Drugs and Parenting do not mix

Drugs and Parenting do not mix

Leonard & McLean [2016] FCCA 792 (9 June 2016)

For full case:

  1. This matter of Leonard & McLean is an application concerning a little fellow, X, who was born in (omitted) 2010 and is by way of order by consent made on 20 November 2013, living in what could be regarded as an equal time or shared care arrangement.
  2. When the matter came on for hearing this morning for final hearing, the mother sought an adjournment application. She had attended court alone and she sought that adjournment because as she had lost her legal representation in January 2015 and had not been able to obtain fresh lawyers.
  3. I have nothing updating from the mother, no trial affidavit. The mother lost her legal representation due to her failure to attend legal aid mediation in January 2015. She proffered as the reason for this that her grandfather had died and so she took her children on a holiday to see their great grandmother. However, that is the reason she lost her legal representation, as far as I can determine today. I granted the mother her adjournment application. She was at a significant and serious disadvantage and that means that I cannot then make an order in X’s best interest on a final basis.
  4. The mother clearly suffers anxiety issues. That was evident to me in court by her behaviour and tearful and at times volatile exchanges. She has poor, if any, impulse control which again was clear to me in court by her outburst talking over the top of me, trying to interrupt me and the father’s lawyer. The mother had difficulty in accepting or understanding what the court’s role is or my obligation under the law. As she has filed no updating material, I have no idea what her position is as I could not discern it orally either.
  5. I indicated I would conduct an interim hearing as the father sought if I granted the adjournment because as the orders currently stand the father has significant concerns about his son’s welfare in the mother’s care for a multitude of reasons. Interestingly, the mother has some concerns too about the orders as they currently stand.
  6. The father seeks, by way of the amended application he has filed, that all previous orders be discharged. That the child live with him he have sole parental responsibility, the mother spend time supervised with the child, supervised by her mother for one period each three weeks, or as the maternal grandmother could accommodate. If the grandmother was not able to facilitate that time it be at a contact centre Interrelate (omitted).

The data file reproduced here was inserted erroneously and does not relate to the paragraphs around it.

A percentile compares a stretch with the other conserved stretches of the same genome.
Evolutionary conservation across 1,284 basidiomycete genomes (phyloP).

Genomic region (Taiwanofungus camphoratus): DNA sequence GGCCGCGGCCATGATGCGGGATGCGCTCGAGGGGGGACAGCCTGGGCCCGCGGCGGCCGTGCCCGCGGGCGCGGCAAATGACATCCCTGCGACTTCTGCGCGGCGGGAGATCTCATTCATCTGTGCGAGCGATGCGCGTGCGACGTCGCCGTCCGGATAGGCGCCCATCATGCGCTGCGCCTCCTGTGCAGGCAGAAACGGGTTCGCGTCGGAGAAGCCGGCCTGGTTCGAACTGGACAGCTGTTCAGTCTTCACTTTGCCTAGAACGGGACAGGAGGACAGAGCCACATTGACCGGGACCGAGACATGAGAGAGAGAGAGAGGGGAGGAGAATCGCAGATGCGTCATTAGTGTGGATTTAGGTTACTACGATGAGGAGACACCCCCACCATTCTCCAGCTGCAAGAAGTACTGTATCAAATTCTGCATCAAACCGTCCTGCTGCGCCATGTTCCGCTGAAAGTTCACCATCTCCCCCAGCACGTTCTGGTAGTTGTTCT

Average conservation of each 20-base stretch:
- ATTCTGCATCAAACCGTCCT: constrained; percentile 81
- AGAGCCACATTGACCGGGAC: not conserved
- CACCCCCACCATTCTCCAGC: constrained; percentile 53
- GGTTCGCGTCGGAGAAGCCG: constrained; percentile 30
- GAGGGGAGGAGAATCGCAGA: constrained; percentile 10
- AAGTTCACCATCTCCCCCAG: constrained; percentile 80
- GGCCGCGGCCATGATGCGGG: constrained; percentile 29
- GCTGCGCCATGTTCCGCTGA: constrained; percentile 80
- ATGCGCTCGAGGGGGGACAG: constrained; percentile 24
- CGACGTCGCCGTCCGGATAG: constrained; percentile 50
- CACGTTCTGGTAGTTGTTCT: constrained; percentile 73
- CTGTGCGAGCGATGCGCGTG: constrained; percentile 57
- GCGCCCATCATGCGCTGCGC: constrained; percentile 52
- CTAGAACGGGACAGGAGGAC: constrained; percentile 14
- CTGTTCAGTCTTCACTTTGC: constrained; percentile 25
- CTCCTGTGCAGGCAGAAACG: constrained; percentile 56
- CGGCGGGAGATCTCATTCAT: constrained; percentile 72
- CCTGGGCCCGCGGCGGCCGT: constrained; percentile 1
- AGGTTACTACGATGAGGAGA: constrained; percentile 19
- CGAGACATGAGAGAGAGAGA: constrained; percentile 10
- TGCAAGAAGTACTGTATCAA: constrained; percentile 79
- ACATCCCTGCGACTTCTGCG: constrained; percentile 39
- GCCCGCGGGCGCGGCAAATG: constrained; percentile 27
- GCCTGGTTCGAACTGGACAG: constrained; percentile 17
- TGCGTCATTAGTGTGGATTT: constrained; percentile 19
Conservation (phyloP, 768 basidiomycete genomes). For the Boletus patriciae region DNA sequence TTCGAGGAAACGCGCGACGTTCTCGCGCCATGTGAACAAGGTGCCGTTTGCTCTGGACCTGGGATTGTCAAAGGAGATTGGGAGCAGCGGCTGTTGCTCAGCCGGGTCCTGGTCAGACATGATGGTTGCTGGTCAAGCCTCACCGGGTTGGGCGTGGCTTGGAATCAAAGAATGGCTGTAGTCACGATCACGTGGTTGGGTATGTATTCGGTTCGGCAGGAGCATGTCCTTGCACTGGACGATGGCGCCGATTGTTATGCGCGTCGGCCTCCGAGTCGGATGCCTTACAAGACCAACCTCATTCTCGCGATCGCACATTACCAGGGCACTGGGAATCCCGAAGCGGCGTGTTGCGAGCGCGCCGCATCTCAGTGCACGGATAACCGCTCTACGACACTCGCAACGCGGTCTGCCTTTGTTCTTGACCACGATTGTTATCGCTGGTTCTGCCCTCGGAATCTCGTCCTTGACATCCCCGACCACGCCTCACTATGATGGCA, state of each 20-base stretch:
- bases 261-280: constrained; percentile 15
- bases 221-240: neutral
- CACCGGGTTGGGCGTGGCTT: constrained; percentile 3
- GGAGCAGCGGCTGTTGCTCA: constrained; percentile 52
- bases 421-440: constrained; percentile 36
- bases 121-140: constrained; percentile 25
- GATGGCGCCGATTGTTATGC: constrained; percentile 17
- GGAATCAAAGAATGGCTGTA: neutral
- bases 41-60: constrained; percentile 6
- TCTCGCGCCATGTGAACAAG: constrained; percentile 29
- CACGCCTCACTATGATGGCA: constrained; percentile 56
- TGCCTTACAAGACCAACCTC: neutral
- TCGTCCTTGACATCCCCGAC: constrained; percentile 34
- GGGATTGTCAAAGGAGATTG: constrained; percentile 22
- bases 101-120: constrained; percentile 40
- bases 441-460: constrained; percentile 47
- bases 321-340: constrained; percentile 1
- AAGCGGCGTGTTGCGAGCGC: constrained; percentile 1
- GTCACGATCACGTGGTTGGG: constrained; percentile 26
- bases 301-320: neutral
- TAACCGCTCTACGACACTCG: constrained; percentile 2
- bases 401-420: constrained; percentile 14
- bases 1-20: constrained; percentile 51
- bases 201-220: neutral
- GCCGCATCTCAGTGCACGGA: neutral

7. Those orders were quite distressing to the mother. The mother asks I lift order 7, which requires that she spend time with her son at her parent’s home, because she and her father do not get on and there have been altercations and poor behaviours, police called on various occasions as set out in the material that I have read and at times, her son has been present when these arguments and poor behaviour between she and her father has occurred.
  8. Now, as best as I can determine, the order for equal time and the mother having to reside with the child at her parent’s home came about due to the mother’s criminal history and convictions in 2013. This is gleaned from reading the police statement which is father’s exhibit 1 dated 29 June 2013 and I will read that out shortly.
  9. The evidence I read:
    1. For the father:
      1. Father’s trial affidavit filed in March 2015;
      2. His tender bundle marked Court Exhibit 1, including his latest urine analysis test on 27 March 2015; and
      3. Submissions by Ms Cantrall.
    2. Family Report by Mr W dated 7 August 2014.
    1. For the mother:
      1. Exhibit 1, which was two letters from her probation and parole officer dated 20 April 2015 and her submissions to me.
  10. Both parents have a past history of significant illicit drug and alcohol abuse. The father says the mother’s abuse continues in that she continues to abuse at least drugs and, perhaps also although he is not sure alcohol as well. The mother says at minimum the father continues to abuse alcohol and perhaps drugs. So they each say that this behaviour is continuing, but teach has a significant history of drug and alcohol abuse in the past.